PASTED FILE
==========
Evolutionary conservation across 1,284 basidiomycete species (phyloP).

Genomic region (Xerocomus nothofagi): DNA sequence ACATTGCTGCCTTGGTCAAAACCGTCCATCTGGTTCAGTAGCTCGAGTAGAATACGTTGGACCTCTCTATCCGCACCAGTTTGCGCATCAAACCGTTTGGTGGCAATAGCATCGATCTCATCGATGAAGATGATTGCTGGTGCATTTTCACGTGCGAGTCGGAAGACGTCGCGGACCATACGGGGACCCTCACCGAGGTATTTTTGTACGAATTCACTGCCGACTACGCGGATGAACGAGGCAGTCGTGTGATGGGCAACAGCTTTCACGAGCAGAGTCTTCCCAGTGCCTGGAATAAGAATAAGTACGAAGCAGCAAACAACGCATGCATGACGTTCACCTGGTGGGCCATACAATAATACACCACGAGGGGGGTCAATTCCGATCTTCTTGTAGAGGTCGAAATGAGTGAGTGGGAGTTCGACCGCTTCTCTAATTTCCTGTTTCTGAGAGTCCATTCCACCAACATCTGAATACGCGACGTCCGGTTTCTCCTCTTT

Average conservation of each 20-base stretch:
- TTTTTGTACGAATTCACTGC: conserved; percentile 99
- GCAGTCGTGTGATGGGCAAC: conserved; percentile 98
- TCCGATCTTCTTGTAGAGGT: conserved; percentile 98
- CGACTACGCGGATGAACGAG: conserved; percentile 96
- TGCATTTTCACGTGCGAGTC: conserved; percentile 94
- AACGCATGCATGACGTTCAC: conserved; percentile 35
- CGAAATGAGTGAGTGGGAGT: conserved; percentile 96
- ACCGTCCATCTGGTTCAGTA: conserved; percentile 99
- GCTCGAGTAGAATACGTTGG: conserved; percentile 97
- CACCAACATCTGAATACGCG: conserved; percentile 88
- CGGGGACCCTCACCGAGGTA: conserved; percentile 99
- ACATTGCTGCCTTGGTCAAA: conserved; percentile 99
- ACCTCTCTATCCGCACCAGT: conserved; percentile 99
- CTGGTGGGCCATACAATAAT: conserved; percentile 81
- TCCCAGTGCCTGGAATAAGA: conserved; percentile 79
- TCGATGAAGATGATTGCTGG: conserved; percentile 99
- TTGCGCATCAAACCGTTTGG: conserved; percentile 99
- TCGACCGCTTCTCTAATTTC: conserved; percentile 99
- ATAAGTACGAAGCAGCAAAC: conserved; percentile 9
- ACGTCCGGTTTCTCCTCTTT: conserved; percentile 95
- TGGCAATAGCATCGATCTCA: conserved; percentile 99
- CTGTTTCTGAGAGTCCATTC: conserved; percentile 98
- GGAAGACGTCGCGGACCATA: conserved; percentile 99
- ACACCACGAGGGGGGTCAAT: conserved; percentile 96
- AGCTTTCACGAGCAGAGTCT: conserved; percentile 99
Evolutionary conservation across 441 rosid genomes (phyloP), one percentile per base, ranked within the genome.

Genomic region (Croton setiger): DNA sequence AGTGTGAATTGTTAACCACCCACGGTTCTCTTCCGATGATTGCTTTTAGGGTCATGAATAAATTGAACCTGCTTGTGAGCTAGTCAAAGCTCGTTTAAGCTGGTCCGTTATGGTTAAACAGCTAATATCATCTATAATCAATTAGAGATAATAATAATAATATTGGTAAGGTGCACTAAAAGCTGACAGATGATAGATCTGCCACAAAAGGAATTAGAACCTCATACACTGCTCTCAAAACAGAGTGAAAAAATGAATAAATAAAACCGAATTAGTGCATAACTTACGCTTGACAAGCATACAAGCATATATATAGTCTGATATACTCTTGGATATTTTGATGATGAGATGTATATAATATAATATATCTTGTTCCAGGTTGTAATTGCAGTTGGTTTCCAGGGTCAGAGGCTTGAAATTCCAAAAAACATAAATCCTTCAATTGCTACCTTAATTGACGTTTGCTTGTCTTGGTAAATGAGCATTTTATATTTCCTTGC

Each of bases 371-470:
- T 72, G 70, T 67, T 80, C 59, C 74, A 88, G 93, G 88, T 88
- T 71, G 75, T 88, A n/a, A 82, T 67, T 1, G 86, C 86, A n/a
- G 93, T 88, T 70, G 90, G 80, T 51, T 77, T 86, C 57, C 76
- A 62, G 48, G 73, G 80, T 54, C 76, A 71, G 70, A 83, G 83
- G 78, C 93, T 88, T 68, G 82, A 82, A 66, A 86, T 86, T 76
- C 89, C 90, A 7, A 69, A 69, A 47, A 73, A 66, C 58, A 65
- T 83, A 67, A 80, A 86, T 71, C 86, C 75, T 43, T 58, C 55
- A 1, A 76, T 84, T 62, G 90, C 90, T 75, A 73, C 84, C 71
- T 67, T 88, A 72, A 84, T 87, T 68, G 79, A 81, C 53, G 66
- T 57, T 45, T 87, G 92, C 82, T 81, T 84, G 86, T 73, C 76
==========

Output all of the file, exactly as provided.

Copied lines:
Evolutionary conservation across 1,284 basidiomycete species (phyloP).

Genomic region (Xerocomus nothofagi): DNA sequence ACATTGCTGCCTTGGTCAAAACCGTCCATCTGGTTCAGTAGCTCGAGTAGAATACGTTGGACCTCTCTATCCGCACCAGTTTGCGCATCAAACCGTTTGGTGGCAATAGCATCGATCTCATCGATGAAGATGATTGCTGGTGCATTTTCACGTGCGAGTCGGAAGACGTCGCGGACCATACGGGGACCCTCACCGAGGTATTTTTGTACGAATTCACTGCCGACTACGCGGATGAACGAGGCAGTCGTGTGATGGGCAACAGCTTTCACGAGCAGAGTCTTCCCAGTGCCTGGAATAAGAATAAGTACGAAGCAGCAAACAACGCATGCATGACGTTCACCTGGTGGGCCATACAATAATACACCACGAGGGGGGTCAATTCCGATCTTCTTGTAGAGGTCGAAATGAGTGAGTGGGAGTTCGACCGCTTCTCTAATTTCCTGTTTCTGAGAGTCCATTCCACCAACATCTGAATACGCGACGTCCGGTTTCTCCTCTTT

Average conservation of each 20-base stretch:
- TTTTTGTACGAATTCACTGC: conserved; percentile 99
- GCAGTCGTGTGATGGGCAAC: conserved; percentile 98
- TCCGATCTTCTTGTAGAGGT: conserved; percentile 98
- CGACTACGCGGATGAACGAG: conserved; percentile 96
- TGCATTTTCACGTGCGAGTC: conserved; percentile 94
- AACGCATGCATGACGTTCAC: conserved; percentile 35
- CGAAATGAGTGAGTGGGAGT: conserved; percentile 96
- ACCGTCCATCTGGTTCAGTA: conserved; percentile 99
- GCTCGAGTAGAATACGTTGG: conserved; percentile 97
- CACCAACATCTGAATACGCG: conserved; percentile 88
- CGGGGACCCTCACCGAGGTA: conserved; percentile 99
- ACATTGCTGCCTTGGTCAAA: conserved; percentile 99
- ACCTCTCTATCCGCACCAGT: conserved; percentile 99
- CTGGTGGGCCATACAATAAT: conserved; percentile 81
- TCCCAGTGCCTGGAATAAGA: conserved; percentile 79
- TCGATGAAGATGATTGCTGG: conserved; percentile 99
- TTGCGCATCAAACCGTTTGG: conserved; percentile 99
- TCGACCGCTTCTCTAATTTC: conserved; percentile 99
- ATAAGTACGAAGCAGCAAAC: conserved; percentile 9
- ACGTCCGGTTTCTCCTCTTT: conserved; percentile 95
- TGGCAATAGCATCGATCTCA: conserved; percentile 99
- CTGTTTCTGAGAGTCCATTC: conserved; percentile 98
- GGAAGACGTCGCGGACCATA: conserved; percentile 99
- ACACCACGAGGGGGGTCAAT: conserved; percentile 96
- AGCTTTCACGAGCAGAGTCT: conserved; percentile 99
Evolutionary conservation across 441 rosid genomes (phyloP), one percentile per base, ranked within the genome.

Genomic region (Croton setiger): DNA sequence AGTGTGAATTGTTAACCACCCACGGTTCTCTTCCGATGATTGCTTTTAGGGTCATGAATAAATTGAACCTGCTTGTGAGCTAGTCAAAGCTCGTTTAAGCTGGTCCGTTATGGTTAAACAGCTAATATCATCTATAATCAATTAGAGATAATAATAATAATATTGGTAAGGTGCACTAAAAGCTGACAGATGATAGATCTGCCACAAAAGGAATTAGAACCTCATACACTGCTCTCAAAACAGAGTGAAAAAATGAATAAATAAAACCGAATTAGTGCATAACTTACGCTTGACAAGCATACAAGCATATATATAGTCTGATATACTCTTGGATATTTTGATGATGAGATGTATATAATATAATATATCTTGTTCCAGGTTGTAATTGCAGTTGGTTTCCAGGGTCAGAGGCTTGAAATTCCAAAAAACATAAATCCTTCAATTGCTACCTTAATTGACGTTTGCTTGTCTTGGTAAATGAGCATTTTATATTTCCTTGC

Each of bases 371-470:
- T 72, G 70, T 67, T 80, C 59, C 74, A 88, G 93, G 88, T 88
- T 71, G 75, T 88, A n/a, A 82, T 67, T 1, G 86, C 86, A n/a
- G 93, T 88, T 70, G 90, G 80, T 51, T 77, T 86, C 57, C 76
- A 62, G 48, G 73, G 80, T 54, C 76, A 71, G 70, A 83, G 83
- G 78, C 93, T 88, T 68, G 82, A 82, A 66, A 86, T 86, T 76
- C 89, C 90, A 7, A 69, A 69, A 47, A 73, A 66, C 58, A 65
- T 83, A 67, A 80, A 86, T 71, C 86, C 75, T 43, T 58, C 55
- A 1, A 76, T 84, T 62, G 90, C 90, T 75, A 73, C 84, C 71
- T 67, T 88, A 72, A 84, T 87, T 68, G 79, A 81, C 53, G 66
- T 57, T 45, T 87, G 92, C 82, T 81, T 84, G 86, T 73, C 76